When you fracture something, you figure it will take time to heal. Then you figure it will take time to rebuild. And then you figure you will be back to normal, just like before. Break-heal-recover-fixed. But no one ever tells you that sometimes you might have lingering pain.
When I broke my ribs as a result of the impact from a silly bike topple just before the CapTex USA Paratriathlon National Championships, I knew that it would have an impact on my triathlon season. I dropped two races in 2012 (The Blenheim Triathlon and The Paris Triathlon) because of the fractures. I knew I would need to rehab my injury. I was taped, I did some shoulder exercises, and I was patient (kind of).
I started swimming again about three weeks post break, but I didn’t “SWIM” until about six weeks after the break. I waited to feel healed before really hitting training. I naively thought that would be it, I would just get back to normality.
When I finally got back to swimming my times had slowed dramatically, from a steady consistent 1.45 per 100m pre-fracture (and 1.40 wetsuit assisted) to about 2.00 per 100m at best. When Rev3 Old Orchard Beach came around, I was looking forward to racing and was thankful to be out there. I threw my time goals out the window and used the format (middle distance aquabike) just to try something new and to have fun. One of the things I didn’t reflect on in my race report was how OFF my swim felt. I felt like I just couldn’t get any power out of my right arm (the side that I broke my ribs). I thought more time training would right this, and looked forward to testing myself with a hard swim at The London Triathlon. But I still did not feel right in the water by the end of September. My shoulder was clicking a lot, and I just felt weaker and like I was getting slower in the water – no matter how much additional training I was doing.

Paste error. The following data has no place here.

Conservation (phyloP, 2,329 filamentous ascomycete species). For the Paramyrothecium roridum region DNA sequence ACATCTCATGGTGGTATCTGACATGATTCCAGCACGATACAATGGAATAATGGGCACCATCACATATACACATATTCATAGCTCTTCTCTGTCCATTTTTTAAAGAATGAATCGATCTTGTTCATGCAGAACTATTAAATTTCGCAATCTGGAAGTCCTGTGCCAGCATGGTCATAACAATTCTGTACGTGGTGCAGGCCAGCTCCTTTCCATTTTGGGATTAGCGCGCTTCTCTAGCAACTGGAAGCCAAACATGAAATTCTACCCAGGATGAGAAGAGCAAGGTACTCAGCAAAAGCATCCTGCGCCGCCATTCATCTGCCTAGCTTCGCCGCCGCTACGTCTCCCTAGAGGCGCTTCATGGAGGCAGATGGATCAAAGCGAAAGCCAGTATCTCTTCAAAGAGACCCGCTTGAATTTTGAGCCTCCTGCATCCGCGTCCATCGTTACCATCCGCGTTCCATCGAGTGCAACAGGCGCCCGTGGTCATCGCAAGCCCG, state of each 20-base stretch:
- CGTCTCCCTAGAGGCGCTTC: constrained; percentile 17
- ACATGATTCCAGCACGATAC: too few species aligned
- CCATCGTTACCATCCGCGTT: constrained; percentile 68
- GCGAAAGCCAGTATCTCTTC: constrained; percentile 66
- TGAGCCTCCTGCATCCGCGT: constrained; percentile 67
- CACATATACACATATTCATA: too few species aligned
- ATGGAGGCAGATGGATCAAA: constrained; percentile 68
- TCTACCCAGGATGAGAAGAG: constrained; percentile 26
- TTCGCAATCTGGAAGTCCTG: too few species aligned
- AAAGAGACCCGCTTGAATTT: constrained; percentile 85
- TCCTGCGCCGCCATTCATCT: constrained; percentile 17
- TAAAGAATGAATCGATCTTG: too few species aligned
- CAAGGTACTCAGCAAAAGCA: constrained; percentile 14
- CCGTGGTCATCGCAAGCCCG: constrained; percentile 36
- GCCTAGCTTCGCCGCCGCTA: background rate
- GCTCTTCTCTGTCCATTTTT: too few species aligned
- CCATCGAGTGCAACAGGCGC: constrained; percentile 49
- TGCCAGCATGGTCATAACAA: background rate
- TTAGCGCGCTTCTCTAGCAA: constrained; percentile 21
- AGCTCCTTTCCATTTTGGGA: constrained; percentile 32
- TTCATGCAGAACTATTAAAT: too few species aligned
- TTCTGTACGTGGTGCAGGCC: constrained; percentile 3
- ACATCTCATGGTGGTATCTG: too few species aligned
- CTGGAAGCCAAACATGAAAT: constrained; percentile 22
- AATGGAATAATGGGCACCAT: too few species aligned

So finally in I had had enough. I knew something was not right, something left unaddressed post bike topple in May, and I knew I needed to go back to the drawing board to fix things.
Enter Ellis Taylor of Tatami Health. I started seeing Ellis in October to find out the reasons for and to FIX the lingering shoulder issues I had from May’s crash. Essentially with the fracture my shoulder had pulled forward and out of alignment as the muscles tightened to protect the injured ribs. So to bring things back to a more normal state we started with gentle exercises to work on spatial awareness (quite similar to what I did during my Bay Swim training), and then slowly built in weights to work on strengthening around the joint. I had strict orders to stop all weight training and to stop using paddles in the pool until stability and basic strength had returned to my shoulers. Slowly and steadily I rebuilt so that by January I was able to resume training as usual with weights at bootcamp and paddles in the pool. And I was feeling much better.
Not only was I feeling better, but as I have continued to work on shoulder strength and stability I have grown stronger than ever in the pool. I am now consistently clocking less than 1.40 per 100m on my hard sets. With a wetsuit on this is about 1.30 per 100m. I have never swum this fast before. So it is a testament to the power of consistent and constant rehab – so important after an injury, and I think vital for someone like me who is hypermobile.
But one thing that has not gone away is the lingering pain.
Image sourced from google, original source Pain (The Game)